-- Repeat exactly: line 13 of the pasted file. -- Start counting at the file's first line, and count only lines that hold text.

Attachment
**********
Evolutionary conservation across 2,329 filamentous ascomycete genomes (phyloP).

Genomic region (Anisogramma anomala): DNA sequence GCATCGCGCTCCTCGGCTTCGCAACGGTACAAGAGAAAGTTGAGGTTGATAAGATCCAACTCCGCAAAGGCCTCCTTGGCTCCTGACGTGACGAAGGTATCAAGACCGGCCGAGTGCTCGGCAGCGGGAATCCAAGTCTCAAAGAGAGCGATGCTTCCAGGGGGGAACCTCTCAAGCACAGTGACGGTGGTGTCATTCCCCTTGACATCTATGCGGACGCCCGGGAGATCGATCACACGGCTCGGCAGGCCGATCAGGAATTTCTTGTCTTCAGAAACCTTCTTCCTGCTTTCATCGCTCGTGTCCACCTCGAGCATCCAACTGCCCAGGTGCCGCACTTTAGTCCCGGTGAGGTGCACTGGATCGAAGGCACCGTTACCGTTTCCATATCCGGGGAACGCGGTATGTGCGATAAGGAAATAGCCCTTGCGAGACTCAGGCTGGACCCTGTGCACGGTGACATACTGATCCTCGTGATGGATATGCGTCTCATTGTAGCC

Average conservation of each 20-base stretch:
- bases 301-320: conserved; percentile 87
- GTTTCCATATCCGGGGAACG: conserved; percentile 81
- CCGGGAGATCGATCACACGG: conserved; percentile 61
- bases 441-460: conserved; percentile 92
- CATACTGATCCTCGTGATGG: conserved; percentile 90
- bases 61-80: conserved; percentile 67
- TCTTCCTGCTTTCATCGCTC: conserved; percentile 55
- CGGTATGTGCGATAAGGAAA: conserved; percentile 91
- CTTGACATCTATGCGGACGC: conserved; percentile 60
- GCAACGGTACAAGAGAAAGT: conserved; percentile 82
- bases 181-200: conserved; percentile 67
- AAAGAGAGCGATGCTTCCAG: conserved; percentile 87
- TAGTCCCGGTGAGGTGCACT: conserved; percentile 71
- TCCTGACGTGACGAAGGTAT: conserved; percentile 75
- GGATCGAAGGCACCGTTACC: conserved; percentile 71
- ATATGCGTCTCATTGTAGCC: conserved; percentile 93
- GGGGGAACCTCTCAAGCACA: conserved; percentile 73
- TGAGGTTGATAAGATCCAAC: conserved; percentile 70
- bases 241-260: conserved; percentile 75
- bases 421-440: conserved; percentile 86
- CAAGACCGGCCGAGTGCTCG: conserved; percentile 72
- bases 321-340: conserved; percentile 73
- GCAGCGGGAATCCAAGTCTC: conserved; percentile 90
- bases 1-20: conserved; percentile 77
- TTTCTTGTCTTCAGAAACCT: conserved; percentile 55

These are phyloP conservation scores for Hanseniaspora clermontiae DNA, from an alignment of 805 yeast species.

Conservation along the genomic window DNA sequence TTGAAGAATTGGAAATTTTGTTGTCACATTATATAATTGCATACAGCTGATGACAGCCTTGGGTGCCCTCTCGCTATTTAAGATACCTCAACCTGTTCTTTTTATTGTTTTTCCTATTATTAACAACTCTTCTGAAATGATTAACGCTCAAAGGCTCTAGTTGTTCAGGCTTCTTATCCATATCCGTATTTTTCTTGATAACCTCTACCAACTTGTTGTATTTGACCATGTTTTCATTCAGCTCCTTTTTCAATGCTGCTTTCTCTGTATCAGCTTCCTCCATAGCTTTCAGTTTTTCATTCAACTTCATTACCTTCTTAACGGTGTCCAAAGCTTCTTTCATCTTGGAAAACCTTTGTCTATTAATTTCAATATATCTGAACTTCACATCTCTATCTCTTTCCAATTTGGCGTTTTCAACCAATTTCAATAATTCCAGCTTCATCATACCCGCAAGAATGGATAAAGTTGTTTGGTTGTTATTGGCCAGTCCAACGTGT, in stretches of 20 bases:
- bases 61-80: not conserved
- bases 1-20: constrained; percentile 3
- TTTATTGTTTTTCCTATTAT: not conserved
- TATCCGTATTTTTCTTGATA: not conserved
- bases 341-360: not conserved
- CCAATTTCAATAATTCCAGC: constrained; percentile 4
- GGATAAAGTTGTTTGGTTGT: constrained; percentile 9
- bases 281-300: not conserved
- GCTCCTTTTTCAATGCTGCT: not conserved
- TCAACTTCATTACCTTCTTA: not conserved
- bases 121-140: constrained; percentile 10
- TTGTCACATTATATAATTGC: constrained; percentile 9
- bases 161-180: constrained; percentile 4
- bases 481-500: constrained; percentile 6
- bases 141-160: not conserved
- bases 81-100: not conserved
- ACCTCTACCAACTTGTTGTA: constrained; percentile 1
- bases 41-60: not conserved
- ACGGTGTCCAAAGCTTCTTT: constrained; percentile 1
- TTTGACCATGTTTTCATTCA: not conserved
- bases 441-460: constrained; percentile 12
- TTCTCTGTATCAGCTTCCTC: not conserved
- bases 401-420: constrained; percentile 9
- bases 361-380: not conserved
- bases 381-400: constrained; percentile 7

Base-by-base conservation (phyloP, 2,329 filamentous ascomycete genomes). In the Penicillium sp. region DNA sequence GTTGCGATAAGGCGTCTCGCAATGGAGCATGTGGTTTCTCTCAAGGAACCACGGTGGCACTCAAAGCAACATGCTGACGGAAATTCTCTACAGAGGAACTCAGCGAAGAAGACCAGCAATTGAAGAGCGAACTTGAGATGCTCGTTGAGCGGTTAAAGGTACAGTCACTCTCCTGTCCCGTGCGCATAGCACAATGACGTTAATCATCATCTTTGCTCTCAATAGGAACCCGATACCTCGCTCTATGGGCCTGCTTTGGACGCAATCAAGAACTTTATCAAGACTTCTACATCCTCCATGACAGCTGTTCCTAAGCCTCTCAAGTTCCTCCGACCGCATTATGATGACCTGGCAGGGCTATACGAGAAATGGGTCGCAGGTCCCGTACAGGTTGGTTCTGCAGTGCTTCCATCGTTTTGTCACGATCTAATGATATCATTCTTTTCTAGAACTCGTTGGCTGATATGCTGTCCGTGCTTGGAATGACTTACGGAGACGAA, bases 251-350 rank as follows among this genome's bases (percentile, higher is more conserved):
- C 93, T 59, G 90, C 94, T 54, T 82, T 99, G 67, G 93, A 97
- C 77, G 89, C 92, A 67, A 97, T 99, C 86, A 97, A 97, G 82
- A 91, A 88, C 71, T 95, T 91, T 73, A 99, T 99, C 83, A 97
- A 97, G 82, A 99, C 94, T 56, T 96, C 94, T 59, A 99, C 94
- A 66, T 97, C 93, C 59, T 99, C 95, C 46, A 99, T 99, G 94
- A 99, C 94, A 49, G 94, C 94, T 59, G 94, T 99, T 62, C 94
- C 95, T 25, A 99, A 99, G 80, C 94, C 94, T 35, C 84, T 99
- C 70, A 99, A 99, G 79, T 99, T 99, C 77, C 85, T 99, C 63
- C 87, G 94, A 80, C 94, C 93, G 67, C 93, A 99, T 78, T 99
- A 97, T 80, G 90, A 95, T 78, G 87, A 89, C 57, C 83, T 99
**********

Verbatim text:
- GCAACGGTACAAGAGAAAGT: conserved; percentile 82